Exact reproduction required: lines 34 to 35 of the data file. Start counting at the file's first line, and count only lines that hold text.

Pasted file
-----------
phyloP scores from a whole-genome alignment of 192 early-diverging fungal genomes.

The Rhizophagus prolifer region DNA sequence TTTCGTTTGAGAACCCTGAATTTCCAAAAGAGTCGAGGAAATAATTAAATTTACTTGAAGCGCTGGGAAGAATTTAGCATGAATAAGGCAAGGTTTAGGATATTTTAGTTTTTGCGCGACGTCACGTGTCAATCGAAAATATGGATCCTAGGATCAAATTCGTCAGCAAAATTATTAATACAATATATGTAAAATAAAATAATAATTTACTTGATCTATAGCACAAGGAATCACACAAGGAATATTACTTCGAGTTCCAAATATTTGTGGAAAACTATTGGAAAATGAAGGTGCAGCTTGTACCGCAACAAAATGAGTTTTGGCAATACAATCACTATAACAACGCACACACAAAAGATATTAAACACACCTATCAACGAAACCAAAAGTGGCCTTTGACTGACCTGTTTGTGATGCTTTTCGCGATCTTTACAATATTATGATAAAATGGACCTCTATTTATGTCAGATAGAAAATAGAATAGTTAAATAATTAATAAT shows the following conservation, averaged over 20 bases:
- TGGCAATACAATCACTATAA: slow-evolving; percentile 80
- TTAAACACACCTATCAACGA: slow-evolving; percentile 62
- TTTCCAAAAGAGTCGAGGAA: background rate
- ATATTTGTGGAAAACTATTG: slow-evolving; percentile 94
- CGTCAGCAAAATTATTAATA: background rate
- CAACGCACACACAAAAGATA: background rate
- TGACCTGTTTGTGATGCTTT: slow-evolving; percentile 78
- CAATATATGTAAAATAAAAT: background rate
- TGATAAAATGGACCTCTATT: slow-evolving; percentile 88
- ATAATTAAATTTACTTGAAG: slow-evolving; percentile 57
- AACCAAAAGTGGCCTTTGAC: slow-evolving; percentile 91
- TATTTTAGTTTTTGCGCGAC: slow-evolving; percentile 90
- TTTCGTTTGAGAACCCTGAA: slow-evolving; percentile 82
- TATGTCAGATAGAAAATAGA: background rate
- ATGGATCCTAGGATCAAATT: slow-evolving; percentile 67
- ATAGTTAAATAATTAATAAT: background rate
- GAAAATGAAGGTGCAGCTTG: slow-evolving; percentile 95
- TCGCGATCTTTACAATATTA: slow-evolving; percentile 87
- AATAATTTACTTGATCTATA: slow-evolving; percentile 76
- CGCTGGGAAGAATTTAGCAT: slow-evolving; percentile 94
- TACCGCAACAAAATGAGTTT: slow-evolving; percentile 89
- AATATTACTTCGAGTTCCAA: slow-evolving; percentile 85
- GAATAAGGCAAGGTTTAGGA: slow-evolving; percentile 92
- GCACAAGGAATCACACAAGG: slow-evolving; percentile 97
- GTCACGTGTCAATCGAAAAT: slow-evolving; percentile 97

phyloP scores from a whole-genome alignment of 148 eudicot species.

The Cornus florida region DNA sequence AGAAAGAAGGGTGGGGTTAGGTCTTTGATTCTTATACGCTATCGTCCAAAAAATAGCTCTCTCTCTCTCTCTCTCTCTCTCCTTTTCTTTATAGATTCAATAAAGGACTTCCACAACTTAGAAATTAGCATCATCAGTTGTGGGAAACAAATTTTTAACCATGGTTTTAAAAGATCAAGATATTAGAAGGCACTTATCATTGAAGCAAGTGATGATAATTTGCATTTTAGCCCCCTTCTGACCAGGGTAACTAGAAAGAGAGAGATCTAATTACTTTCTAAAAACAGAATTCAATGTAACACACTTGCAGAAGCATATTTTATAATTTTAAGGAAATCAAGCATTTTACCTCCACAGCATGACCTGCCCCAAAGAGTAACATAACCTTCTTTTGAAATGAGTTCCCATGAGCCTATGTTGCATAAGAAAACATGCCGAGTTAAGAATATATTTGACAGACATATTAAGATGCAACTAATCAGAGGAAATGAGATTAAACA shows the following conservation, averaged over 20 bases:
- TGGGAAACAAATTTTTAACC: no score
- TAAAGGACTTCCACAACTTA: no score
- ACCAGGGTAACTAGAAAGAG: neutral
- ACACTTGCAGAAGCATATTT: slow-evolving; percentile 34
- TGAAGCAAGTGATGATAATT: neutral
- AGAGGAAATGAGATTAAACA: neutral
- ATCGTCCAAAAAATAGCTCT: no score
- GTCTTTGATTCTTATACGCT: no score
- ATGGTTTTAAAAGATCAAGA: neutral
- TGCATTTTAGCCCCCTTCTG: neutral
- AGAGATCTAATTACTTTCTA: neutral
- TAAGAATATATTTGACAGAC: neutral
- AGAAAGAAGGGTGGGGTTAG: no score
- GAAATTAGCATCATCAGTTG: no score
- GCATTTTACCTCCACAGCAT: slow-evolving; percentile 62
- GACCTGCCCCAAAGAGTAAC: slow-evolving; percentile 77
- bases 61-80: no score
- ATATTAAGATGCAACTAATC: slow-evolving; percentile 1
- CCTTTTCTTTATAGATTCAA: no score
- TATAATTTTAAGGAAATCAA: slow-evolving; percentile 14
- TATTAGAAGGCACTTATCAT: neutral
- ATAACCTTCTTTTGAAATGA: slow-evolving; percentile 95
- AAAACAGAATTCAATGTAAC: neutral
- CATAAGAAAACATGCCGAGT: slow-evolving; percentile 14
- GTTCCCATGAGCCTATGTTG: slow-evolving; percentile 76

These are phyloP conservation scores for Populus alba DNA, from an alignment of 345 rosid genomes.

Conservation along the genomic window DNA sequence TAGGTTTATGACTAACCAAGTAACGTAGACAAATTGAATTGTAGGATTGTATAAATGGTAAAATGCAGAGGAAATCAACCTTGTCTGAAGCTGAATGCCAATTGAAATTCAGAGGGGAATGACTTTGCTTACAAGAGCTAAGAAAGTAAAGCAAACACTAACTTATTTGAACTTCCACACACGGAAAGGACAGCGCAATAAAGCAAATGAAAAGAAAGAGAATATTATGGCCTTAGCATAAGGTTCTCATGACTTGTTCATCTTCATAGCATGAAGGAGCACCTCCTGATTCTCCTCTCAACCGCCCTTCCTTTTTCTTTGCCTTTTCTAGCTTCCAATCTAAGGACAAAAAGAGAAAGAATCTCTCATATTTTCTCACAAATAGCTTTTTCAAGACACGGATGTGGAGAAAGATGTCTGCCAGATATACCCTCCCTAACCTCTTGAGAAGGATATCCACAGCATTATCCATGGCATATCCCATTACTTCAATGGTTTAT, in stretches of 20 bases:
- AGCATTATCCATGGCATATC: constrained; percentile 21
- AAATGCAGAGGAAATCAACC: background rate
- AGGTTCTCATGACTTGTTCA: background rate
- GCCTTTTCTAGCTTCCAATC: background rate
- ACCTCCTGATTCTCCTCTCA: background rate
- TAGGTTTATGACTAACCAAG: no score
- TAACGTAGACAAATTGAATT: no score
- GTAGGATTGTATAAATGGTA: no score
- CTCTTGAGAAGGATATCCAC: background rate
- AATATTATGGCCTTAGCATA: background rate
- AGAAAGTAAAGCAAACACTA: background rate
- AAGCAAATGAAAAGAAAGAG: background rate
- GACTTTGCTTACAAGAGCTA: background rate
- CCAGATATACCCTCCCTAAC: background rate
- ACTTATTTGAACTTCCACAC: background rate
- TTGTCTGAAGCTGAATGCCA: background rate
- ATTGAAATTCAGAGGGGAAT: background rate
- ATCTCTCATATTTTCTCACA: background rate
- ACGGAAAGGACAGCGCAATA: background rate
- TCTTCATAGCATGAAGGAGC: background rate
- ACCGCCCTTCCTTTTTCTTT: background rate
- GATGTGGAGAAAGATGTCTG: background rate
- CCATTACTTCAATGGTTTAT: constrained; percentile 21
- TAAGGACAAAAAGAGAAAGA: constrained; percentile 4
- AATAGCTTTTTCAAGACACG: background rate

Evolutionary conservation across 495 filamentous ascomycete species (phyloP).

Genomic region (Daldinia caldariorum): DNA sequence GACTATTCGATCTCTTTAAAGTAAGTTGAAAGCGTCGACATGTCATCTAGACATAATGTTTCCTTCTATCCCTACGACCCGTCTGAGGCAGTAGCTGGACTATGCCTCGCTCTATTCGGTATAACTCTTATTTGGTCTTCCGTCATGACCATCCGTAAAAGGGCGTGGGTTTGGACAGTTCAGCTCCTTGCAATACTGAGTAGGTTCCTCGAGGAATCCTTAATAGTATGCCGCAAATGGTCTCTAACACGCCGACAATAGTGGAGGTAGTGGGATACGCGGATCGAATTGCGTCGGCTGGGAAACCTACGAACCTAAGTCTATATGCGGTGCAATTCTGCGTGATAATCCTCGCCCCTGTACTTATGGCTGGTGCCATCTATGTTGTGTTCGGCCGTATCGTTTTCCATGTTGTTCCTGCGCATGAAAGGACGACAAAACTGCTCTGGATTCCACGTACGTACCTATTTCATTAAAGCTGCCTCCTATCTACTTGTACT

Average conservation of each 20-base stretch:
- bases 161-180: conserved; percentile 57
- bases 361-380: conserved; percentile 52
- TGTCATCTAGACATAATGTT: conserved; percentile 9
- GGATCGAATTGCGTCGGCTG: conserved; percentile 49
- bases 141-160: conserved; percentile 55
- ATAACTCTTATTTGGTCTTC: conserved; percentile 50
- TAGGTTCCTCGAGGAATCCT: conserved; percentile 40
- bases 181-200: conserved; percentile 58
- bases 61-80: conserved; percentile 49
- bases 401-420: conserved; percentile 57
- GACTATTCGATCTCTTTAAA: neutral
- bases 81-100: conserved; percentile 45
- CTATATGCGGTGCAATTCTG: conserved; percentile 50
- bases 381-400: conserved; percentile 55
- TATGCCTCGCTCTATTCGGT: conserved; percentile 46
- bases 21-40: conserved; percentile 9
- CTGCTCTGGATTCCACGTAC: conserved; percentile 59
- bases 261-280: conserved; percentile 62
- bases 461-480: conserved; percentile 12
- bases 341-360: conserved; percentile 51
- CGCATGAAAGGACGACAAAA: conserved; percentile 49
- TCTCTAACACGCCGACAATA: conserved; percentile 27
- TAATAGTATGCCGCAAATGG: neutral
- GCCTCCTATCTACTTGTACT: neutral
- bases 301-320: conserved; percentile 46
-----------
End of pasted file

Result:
- TGAAGCAAGTGATGATAATT: neutral
- AGAGGAAATGAGATTAAACA: neutral